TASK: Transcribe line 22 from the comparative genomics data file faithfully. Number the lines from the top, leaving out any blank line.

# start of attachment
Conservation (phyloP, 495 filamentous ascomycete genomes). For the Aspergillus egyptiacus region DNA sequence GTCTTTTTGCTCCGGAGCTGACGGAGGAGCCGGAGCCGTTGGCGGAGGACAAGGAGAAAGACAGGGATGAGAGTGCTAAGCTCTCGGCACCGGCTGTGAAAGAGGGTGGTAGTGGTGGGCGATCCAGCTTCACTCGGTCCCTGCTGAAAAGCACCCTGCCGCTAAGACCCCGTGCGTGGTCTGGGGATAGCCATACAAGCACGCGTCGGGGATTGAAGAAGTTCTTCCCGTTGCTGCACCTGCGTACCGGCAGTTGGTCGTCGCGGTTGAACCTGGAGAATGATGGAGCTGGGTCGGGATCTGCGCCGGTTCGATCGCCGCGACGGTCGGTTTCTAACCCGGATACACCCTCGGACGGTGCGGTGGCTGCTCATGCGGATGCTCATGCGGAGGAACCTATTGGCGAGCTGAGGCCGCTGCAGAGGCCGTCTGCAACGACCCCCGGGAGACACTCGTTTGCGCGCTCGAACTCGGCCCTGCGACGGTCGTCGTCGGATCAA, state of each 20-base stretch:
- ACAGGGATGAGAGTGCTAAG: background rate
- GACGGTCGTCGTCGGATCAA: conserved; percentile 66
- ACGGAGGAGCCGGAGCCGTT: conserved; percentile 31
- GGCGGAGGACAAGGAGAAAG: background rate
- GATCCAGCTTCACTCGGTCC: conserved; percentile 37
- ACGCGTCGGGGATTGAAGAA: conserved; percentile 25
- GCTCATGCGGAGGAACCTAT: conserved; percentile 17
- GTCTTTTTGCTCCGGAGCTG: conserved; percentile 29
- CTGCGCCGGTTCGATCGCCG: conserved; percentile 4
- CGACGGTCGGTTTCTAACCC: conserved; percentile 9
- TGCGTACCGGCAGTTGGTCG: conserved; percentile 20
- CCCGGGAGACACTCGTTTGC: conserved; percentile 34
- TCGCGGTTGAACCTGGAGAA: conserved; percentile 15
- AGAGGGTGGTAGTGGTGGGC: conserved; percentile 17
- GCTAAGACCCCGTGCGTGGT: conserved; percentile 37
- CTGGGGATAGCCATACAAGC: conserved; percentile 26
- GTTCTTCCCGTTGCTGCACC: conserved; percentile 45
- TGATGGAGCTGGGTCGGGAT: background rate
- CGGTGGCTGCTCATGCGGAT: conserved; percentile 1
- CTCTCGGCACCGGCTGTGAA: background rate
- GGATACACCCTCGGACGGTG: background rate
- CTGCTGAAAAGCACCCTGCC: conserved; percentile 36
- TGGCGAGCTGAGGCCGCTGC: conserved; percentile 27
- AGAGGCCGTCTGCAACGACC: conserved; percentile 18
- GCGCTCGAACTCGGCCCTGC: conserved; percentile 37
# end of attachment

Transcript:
- GGATACACCCTCGGACGGTG: background rate